Form T1135 Foreign Income Verification Statement must be filed when a Canadian taxpayer answers ‘yes’ to the question “Did you at any time in the year own specified foreign property valued at over $100,000 (CAD)?”

Watch: Foreign Property and the T1135

However, some real estate is considered exempt from this question, and therefore doesn’t trigger — and need not be reported on — form T1135.

The key is the word ‘specified’ in ‘specified foreign property.’ Not all foreign property fits CRA’s definition, and if the property isn’t specified foreign property it doesn’t count towards the $100,000 threshold, and doesn’t have to be reported on T1135 (whether you’re obliged to file or not).

In determining whether a particular piece of real estate is ‘specified foreign property’ or not, CRA seems to be interested in establishing what the primary reason for holding the property is: is it an investment property that is held primarily for the purpose of earning profit? Or is it a personal property owned for personal use (which may or may not be occasionally rented out to help with costs)?

The simple fact of renting out the property is not enough to make the distinction, so this determination can be tricky. Even CRA provides examples rather than rules in this situation. Refer to their own information (below) to determine if your property is ‘Specified Foreign Property ‘ (i.e. reportable) or not (i.e. exempt).

The blue text below is taken directly from the Canada Revenue Agency (CRA) website. If a given piece of foreign real estate isn’t considered specified foreign property with respect to this guidance, you can omit it from your calculations of the CA$100,000 foreign property threshold. And regardless of whether or not you file the T1135 (e.g., if you reach the threshold due to your other foreign property) you don’t need to report it there.

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CRA on Real Estate and Specified Foreign Property

38. If an individual owns a condominium in Florida that has a cost amount of $120,000, is the property specified foreign property for the purposes of Form T1135 if the condominium is:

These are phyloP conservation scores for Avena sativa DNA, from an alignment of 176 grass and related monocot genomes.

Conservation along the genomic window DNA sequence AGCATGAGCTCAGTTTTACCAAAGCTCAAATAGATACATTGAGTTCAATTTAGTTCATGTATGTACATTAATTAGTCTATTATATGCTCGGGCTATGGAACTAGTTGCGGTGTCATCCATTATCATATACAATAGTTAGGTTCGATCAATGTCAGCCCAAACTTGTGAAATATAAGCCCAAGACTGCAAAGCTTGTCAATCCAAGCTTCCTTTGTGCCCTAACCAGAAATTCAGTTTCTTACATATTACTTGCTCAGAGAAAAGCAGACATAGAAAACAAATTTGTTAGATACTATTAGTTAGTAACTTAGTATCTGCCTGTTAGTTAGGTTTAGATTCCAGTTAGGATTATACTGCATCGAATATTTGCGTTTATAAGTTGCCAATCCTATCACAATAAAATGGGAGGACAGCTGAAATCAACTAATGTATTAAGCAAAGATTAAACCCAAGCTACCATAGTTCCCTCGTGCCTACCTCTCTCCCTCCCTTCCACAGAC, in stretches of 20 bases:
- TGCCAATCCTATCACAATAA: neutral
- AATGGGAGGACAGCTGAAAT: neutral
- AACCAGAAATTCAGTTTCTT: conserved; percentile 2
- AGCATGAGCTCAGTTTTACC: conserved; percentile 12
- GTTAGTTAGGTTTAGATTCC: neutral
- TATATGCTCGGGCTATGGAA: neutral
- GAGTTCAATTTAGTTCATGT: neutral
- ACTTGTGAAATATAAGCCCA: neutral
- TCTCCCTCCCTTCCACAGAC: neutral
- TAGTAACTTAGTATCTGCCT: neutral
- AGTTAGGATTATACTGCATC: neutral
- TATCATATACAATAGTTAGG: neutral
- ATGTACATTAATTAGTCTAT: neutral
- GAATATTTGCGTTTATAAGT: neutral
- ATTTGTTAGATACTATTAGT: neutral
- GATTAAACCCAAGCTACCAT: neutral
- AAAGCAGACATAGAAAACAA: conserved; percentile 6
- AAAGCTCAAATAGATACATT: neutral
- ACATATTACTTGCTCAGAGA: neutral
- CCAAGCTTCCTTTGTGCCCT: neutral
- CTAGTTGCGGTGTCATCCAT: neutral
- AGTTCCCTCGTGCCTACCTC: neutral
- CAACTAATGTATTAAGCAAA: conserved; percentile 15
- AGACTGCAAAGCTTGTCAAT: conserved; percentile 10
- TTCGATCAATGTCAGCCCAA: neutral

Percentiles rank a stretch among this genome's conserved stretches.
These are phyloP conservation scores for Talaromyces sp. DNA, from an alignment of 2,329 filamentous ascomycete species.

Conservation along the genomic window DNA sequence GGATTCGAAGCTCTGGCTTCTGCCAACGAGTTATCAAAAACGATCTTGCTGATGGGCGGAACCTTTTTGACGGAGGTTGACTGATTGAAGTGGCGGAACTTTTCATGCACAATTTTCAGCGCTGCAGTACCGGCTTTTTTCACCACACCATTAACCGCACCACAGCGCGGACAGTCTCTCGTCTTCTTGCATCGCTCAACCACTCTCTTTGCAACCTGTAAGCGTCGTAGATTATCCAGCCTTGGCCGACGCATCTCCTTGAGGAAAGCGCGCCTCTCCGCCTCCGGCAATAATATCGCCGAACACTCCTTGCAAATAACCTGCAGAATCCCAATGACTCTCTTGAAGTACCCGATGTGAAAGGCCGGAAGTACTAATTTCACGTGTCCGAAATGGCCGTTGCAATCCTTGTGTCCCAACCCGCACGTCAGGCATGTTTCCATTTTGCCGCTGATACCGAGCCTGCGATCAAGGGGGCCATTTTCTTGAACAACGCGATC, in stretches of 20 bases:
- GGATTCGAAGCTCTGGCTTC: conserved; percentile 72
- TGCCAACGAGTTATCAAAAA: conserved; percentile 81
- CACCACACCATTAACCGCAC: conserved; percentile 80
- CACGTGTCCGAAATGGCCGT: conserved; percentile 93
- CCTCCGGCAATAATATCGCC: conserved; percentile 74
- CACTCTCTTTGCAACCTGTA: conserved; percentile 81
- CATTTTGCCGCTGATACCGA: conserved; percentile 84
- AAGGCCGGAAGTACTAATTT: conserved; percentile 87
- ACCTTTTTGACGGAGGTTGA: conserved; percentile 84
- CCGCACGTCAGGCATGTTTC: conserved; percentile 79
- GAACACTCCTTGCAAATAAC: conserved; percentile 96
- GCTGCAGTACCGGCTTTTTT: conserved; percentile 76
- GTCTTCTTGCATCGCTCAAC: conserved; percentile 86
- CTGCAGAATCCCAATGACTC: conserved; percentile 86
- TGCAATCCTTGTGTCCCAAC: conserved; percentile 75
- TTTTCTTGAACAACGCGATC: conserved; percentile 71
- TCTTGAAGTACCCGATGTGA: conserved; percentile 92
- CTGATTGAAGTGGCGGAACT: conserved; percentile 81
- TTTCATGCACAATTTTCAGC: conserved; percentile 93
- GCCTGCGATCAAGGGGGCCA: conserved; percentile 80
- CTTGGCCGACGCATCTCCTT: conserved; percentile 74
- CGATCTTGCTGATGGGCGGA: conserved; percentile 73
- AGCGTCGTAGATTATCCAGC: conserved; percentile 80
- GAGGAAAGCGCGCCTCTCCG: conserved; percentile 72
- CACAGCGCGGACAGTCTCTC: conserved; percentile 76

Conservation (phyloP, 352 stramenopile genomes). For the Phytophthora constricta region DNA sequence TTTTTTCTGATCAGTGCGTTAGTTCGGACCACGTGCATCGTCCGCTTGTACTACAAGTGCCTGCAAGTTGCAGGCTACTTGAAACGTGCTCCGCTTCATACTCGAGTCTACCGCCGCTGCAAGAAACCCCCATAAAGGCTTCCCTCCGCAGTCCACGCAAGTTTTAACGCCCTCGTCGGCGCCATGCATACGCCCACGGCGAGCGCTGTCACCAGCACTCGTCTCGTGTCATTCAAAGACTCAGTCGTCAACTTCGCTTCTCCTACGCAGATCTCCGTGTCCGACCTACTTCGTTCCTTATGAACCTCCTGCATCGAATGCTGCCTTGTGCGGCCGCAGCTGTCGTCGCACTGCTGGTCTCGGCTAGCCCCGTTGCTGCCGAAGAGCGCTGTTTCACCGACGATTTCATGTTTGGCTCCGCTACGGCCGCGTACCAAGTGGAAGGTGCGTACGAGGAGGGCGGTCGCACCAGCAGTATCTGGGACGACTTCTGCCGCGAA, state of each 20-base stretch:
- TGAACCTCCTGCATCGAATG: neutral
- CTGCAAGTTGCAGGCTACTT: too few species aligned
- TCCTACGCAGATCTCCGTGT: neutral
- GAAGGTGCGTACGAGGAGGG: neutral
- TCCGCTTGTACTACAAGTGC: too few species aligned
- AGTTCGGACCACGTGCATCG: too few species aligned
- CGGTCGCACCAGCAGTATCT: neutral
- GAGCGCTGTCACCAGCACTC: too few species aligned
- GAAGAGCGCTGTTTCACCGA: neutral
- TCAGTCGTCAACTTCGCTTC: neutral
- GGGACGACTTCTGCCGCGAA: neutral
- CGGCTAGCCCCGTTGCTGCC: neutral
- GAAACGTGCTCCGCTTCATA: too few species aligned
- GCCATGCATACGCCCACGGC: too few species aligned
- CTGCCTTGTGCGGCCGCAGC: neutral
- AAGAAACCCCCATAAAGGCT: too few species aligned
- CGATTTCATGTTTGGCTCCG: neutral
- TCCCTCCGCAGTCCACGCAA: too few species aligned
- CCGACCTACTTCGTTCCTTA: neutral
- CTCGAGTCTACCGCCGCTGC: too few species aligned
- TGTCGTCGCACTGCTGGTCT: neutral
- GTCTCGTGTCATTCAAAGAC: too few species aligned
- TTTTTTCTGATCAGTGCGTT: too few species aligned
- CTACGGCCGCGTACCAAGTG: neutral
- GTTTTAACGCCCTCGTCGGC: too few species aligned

1. used exclusively by the taxpayer as a vacation property?
  2. rented out for eight months of the year with a reasonable expectation of profit and kept for personal use the other four months?
  3. rented out for part of the year without a reasonable expectation of profit for the purpose of recovering a portion of condominium expenses?

Specified foreign property does not include personal-use property. Personal-use property is generally defined as property owned by the taxpayer that he or she or a related party uses primarily for personal and enjoyment purposes. The CRA takes the view that “primarily” means more than 50%. Whether a particular property is primarily for personal use and enjoyment is a question of fact that is determined on a case-by-case basis.

In situation (a), the individual does not need to report the condominium since it is held primarily for personal use and enjoyment.

In situation (b), the property is not held primarily for personal use and enjoyment. As a result, it is a specified foreign property and has to be reported on Form T1135.

In situation (c), if there is no reasonable expectation of profit and the individual is merely recovering part of the condominium expenses, the CRA will consider it a personal-use property. As such, the property is not a specified foreign property and is excluded from the reporting requirements of Form T1135.

39. A taxpayer owns a four-unit property located outside of Canada. One unit is personal-use property of the taxpayer and the other three units are rented out with a reasonable expectation of profit. What are the Form T1135 reporting requirements? Assume the taxpayer owns other specified foreign property with a total cost amount in excess of the $100,000 reporting threshold.

If all of the units have roughly the same size and value, the property would be a specified foreign property and the taxpayer would have to report the entire cost amount of the property on Form T1135. Since 75% of the property is rented out for profit, it is not considered to be personal-use property.

40. If a Canadian corporation has a warehouse in England with a cost amount of $900,000 used to store business inventory, is the warehouse a specified foreign property?

A property that is used or held exclusively in the course of carrying on an active business is excluded from the definition of specified foreign property. If the warehouse is used only for storing inventory used in the corporation’s business, it does not have to be reported on Form T1135.

41. If a taxpayer acquires a specified foreign property for $500,000 with a down payment of $50,000 and the balance financed through a mortgage, does the taxpayer have to file Form T1135 if the property is his or her only foreign property?

Yes, the taxpayer still has to file Form T1135. Although the down payment is $50,000, the cost amount of the property, being $500,000, exceeds the $100,000 reporting threshold.

42. If a taxpayer enters into a purchase contract to buy a $500,000 specified foreign property that will be built and completed in two years, but has made a down payment of $50,000, does the taxpayer have to report it if it is his or her only foreign property?

The purchase contract should be reviewed to determine when the taxpayer acquires the property. If the title of the property has not passed to the taxpayer, the taxpayer does not have to report this foreign property.


Read more about: Foreign Property Worth Over $100,000 CAD

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